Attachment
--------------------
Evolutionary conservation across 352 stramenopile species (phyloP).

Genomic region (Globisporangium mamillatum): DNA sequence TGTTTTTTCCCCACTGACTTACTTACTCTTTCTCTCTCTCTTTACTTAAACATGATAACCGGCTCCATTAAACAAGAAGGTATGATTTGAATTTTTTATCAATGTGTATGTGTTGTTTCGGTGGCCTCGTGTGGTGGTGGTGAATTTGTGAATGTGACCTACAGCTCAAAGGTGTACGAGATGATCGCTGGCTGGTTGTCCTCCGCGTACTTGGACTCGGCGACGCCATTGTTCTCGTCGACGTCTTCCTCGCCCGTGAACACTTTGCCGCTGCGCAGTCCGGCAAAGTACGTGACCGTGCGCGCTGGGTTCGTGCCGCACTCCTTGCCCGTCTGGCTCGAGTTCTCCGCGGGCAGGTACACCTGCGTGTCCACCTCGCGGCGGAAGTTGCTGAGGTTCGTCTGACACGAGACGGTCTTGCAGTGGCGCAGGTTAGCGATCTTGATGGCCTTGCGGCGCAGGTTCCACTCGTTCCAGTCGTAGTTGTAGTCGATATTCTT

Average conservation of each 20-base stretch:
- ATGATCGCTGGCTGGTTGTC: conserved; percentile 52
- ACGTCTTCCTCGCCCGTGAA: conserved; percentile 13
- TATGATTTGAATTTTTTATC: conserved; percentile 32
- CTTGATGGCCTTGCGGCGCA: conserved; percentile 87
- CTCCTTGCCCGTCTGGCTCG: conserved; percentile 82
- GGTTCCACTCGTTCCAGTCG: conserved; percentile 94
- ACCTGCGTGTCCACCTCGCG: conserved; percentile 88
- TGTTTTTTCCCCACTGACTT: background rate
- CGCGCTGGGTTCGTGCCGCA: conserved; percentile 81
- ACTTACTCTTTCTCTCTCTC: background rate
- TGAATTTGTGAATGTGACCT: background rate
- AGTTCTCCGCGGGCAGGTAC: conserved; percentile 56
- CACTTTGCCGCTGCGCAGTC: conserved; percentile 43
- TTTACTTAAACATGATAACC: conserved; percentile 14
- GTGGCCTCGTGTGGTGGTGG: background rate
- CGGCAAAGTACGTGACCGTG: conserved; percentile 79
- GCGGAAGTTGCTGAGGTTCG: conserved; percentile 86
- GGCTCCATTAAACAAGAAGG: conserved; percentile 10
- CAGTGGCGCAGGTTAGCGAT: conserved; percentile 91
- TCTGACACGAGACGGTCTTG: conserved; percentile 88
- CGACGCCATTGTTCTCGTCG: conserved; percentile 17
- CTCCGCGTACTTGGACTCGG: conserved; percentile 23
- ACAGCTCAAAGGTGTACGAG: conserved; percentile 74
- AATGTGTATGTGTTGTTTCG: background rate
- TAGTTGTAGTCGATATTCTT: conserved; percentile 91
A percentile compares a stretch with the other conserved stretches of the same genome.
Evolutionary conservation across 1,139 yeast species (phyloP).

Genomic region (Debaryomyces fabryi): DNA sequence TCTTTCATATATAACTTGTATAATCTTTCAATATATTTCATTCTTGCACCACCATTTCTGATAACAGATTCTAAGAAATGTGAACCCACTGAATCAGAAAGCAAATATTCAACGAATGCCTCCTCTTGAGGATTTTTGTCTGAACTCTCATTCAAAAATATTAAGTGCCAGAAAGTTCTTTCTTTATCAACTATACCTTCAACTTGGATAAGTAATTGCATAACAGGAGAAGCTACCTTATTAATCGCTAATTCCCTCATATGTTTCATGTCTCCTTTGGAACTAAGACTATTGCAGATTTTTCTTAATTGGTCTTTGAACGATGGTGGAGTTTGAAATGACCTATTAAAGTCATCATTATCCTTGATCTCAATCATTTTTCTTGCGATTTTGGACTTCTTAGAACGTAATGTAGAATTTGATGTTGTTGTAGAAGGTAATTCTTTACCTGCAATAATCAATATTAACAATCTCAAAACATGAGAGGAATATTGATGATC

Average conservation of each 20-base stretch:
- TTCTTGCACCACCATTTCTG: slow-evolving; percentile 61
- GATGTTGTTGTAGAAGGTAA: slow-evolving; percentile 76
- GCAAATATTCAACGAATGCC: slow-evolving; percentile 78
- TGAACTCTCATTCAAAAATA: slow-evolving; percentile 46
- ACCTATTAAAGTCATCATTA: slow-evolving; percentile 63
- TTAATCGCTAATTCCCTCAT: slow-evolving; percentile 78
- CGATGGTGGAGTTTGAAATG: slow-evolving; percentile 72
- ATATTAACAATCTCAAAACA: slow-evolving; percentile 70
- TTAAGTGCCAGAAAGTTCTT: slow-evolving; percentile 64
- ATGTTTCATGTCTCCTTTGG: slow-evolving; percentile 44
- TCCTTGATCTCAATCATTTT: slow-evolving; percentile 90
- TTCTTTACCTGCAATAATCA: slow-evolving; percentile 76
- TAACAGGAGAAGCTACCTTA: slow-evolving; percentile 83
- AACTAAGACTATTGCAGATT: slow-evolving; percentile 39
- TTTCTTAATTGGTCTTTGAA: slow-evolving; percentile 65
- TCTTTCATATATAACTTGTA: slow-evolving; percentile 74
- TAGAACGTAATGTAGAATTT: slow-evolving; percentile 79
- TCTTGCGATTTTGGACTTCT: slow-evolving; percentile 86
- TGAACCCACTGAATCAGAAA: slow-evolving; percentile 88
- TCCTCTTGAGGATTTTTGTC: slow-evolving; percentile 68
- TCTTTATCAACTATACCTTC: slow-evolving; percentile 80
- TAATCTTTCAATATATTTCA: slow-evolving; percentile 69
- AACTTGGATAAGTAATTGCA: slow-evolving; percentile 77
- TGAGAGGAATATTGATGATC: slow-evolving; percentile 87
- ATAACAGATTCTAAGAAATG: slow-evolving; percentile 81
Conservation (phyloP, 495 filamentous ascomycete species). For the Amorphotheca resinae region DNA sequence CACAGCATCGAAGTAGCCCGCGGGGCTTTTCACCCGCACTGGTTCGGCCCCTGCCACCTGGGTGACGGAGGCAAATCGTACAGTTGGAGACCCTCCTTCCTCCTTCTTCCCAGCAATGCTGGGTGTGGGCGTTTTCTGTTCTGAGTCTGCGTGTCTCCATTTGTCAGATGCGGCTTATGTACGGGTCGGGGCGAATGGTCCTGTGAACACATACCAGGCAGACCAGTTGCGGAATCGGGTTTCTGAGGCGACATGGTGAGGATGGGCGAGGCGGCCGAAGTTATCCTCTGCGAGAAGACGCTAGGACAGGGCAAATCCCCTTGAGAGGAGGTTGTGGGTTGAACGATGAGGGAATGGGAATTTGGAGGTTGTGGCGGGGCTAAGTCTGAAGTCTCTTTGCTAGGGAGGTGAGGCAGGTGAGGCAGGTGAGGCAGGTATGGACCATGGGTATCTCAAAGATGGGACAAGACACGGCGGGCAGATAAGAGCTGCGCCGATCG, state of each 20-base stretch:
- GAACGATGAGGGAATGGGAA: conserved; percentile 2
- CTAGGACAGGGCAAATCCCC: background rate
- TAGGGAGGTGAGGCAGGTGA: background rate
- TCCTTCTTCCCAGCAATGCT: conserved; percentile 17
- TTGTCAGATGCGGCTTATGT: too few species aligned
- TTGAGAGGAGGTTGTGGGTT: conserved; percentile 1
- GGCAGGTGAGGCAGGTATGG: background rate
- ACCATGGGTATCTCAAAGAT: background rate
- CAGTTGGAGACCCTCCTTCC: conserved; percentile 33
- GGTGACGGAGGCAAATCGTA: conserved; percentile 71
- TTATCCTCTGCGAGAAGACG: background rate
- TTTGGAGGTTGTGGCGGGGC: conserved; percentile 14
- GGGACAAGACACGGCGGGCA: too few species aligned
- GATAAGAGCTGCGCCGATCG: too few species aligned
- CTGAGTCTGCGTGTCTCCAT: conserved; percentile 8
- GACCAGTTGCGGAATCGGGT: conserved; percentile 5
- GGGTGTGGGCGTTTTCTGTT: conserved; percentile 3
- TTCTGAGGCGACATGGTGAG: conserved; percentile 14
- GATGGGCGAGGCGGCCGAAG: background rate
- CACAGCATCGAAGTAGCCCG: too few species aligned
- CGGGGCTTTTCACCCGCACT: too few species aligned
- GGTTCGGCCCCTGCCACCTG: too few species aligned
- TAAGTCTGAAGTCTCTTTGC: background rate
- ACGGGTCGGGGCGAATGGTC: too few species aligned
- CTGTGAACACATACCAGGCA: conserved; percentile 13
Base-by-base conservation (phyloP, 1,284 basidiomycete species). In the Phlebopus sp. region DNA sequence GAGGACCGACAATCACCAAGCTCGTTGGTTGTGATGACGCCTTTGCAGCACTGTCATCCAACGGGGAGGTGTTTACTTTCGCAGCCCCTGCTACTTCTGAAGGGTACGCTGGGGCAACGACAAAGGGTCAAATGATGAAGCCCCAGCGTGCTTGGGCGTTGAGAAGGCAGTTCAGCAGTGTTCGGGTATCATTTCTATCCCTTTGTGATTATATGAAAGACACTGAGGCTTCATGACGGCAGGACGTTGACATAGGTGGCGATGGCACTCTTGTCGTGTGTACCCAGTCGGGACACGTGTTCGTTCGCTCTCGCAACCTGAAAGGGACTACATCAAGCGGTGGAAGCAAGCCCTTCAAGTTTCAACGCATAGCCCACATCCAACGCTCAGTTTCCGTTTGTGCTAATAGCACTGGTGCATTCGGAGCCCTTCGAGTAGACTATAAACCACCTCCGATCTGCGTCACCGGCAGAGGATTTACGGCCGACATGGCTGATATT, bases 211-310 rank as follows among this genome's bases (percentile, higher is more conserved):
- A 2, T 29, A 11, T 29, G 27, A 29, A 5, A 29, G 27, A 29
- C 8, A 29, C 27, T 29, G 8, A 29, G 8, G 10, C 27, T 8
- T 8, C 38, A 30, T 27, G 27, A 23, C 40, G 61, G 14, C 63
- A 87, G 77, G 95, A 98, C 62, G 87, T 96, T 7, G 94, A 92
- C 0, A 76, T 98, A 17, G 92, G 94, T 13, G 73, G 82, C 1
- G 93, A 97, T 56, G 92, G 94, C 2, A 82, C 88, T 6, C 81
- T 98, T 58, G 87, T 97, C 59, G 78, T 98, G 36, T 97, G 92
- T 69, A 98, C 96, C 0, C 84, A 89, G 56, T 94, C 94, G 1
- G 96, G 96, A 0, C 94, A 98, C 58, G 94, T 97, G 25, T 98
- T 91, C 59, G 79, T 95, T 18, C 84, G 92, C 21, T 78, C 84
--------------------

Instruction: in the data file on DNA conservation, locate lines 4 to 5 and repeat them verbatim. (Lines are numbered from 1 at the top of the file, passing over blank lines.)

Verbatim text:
- ATGATCGCTGGCTGGTTGTC: conserved; percentile 52
- ACGTCTTCCTCGCCCGTGAA: conserved; percentile 13